T Nation

Water and Malabsortion

Can drinking too much water after a meal hinder your bodies ability to get all that I can from that meal? Will your body not absorb the calories or will it not effect insulin levels or will all the nutrients in the food not be absorbed. I ask because I have uped my water and I guzzle down like 24 oz. after every meal and I feel that could be hindering me.

I’m no expert but if you dilute the acids and enzymes in your stomach too much it might affect the breakdown of nutrients and therefore also the absorbtion.

I think you might be better of by drinking most of the water 30 - 45 minutes before the meals.

This isn’t based on any studies or anything, just (IMHO) logic.

But what do I know?? I’m just a dive instructor :wink:

John Berardi answered this question a few years ago in a Gang of Five article:

Advice for the Water-Impaired

Q. I have read at various times that drinking water during meals impairs digestion by diluting enzymes and digestive juices. Is this true, or is it a lingering myth from the old days?

A. This is one of those myths that has lingered because to the “non-physiology minded” it sounds pretty good. But then again, if you know nothing about how the gastrointestinal tract really works; relatively any pseudoscientific theory would sound pretty good. Below I’ve listed some reasons why water intake during meals is completely safe as well as potentially beneficial. I’ve also discussed why this myth should be categorized along with sightings of Bigfoot and the Loch Ness monster.

a) Digestion occurs in an aqueous (watery) environment therefore water is always present during digestion. This normal water content is necessary to dissolve the active enzymes (which are peptides/proteins) and food particles and to allow the efficient movement of these chemicals throughout the gastrointestinal tract. Therefore in the absence of adequate water, the enzymes and the food would hardly interact and in this case, digestion would surely be impaired.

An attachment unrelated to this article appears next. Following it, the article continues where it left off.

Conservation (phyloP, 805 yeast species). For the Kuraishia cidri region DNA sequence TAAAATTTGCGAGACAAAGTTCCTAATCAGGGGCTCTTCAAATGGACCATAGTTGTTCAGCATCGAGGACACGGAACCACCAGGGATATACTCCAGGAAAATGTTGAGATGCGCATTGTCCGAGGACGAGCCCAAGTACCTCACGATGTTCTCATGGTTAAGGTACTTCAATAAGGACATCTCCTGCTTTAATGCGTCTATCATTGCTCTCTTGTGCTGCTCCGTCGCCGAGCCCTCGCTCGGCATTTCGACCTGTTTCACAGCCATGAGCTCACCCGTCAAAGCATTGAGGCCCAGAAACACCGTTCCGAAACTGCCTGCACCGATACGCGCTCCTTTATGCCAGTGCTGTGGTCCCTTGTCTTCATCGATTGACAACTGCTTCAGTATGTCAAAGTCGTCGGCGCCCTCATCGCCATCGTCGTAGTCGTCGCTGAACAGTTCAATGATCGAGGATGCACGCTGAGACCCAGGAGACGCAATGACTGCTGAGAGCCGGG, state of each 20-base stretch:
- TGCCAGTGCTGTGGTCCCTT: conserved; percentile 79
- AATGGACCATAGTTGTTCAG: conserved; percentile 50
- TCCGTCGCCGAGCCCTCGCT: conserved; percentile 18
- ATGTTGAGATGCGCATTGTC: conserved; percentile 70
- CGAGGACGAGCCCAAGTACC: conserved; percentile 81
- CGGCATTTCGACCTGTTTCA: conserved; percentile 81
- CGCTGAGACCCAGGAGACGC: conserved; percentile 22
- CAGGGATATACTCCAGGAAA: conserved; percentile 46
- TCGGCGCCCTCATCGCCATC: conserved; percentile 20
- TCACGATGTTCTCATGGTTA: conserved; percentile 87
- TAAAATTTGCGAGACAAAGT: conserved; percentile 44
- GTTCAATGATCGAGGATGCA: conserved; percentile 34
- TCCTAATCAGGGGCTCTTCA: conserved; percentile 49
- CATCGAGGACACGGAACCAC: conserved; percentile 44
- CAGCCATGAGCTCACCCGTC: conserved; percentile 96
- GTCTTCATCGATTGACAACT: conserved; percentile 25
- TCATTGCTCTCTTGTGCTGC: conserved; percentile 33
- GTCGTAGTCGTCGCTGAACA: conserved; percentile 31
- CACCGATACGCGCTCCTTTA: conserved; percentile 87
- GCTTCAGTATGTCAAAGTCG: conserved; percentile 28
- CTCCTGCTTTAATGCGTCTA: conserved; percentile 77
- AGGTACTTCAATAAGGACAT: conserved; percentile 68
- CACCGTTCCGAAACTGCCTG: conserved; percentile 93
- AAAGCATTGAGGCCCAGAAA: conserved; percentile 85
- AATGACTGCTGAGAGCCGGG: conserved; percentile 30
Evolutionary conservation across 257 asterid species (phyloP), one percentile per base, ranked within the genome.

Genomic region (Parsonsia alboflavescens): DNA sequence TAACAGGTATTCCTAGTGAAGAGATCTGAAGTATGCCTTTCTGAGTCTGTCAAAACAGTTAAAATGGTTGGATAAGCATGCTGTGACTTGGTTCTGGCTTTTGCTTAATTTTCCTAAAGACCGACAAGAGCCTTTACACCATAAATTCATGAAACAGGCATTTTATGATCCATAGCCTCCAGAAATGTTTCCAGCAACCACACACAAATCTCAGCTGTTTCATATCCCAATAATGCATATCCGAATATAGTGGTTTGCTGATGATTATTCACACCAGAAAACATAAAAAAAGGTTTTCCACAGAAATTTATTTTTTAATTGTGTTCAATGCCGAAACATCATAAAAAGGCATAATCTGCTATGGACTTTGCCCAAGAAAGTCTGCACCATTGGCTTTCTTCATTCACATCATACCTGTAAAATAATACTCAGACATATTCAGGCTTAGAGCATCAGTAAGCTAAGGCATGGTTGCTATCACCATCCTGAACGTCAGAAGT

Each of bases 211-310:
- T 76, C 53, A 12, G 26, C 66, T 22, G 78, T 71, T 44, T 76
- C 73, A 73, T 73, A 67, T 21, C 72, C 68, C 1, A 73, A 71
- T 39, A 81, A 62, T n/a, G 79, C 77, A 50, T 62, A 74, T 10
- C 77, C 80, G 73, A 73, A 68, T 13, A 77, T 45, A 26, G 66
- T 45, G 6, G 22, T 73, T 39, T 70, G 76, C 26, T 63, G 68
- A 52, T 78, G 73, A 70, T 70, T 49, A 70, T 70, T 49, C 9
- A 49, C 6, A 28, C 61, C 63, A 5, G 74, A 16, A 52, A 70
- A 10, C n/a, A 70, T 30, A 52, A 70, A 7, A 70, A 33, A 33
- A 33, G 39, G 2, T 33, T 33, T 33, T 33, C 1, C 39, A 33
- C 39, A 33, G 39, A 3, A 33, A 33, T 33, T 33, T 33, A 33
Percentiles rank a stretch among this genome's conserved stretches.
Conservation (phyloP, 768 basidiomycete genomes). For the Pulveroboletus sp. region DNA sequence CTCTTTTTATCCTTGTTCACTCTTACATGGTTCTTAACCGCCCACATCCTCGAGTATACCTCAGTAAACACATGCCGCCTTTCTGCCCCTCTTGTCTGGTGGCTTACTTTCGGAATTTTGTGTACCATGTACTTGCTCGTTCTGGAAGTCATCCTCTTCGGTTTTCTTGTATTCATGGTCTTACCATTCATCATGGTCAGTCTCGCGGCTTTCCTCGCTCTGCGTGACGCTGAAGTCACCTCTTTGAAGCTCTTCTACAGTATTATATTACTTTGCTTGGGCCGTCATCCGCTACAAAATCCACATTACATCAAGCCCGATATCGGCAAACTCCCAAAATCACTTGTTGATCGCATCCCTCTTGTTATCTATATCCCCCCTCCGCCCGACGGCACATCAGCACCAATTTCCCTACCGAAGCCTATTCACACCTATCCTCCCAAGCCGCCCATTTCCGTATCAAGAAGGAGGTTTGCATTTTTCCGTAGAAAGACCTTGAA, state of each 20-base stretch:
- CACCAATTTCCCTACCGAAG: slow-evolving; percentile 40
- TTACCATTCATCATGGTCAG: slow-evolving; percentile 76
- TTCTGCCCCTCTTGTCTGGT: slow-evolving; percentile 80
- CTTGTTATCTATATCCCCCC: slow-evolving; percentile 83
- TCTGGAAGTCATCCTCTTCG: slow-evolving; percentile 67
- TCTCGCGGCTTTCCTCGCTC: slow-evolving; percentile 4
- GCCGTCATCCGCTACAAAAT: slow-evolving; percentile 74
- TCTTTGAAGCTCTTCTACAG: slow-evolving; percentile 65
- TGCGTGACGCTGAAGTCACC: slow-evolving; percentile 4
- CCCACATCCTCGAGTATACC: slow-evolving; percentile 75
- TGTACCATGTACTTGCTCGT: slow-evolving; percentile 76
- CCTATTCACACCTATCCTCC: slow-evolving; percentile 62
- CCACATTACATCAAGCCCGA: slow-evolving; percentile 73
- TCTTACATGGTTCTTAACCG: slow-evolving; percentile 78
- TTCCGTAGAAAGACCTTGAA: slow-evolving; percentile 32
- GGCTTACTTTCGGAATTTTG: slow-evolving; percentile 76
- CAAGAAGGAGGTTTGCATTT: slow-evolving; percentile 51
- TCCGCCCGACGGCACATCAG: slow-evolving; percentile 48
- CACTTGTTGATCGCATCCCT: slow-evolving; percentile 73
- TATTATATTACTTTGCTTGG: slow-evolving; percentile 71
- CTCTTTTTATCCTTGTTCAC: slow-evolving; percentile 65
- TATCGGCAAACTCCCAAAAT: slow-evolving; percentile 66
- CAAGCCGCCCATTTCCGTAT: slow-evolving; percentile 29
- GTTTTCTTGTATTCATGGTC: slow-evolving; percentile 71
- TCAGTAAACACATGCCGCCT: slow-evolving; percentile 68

b) When food is ingested in the absence of adequate water and the concentration of the food particles accumulates in the GI tract, water is actually secreted from the body into the GI in order to dilute the foodstuffs. This seems to indicate that the body wants water in the GI during digestion in order to operate more efficiently. Therefore if you don’t provide water with your meal, the GI tract will just pull it from the body.

c) Water can freely move throughout the GI tract (i.e. from stomach to intestines) and throughout the GI membranes into the body and therefore any excess water not necessary for normal digestion would probably not interact with the digestive juices anyway.

d) Digestive juices in the stomach are quite acidic. It would take a heck of a lot of water to actually dilute this level of acidity.

e) Many foods have quite a high water content already. In fact, the average individual consumes about 1L or 4 cups of their water each day from foods (average water intake is about 3L or 12 cups per day). So if this “dilution myth” were actually true, any food containing water (oatmeal, soup, fruits and veggies) would be considered bad.

Rather than avoiding water during meals, I actually encourage it since most individuals don’t take in enough water each day as it is. If you’re a hard training (and sweating) athlete, your water requirements are quite high. You need to drink all the water you can get, whenever you can get it.

c) Water can freely move throughout the GI tract (i.e. from stomach to intestines) and throughout the GI membranes…

So water move freely, doesn’t then the digestive juices go with the water??? Don’t they mix? So TOO MUCH water MIGHT dilute the digestive juices??

I guess normal drinking with the meal is OK but whatabout if you drink around say 1,5-2L?

Moose, water sorta has a “backstage pass” in the body. It can basically go where needed for free. It can pass through cell membranes and other such barriers that are there to block passage of other substances. Degestive enzymes don’t have this luxury. When they come across a barrier of membranes they are basically blocked. This is good, as we wouldn’t want digestive enzymes floating arond the body digesting our innards. So we keep them in place through different types of diffusion processes.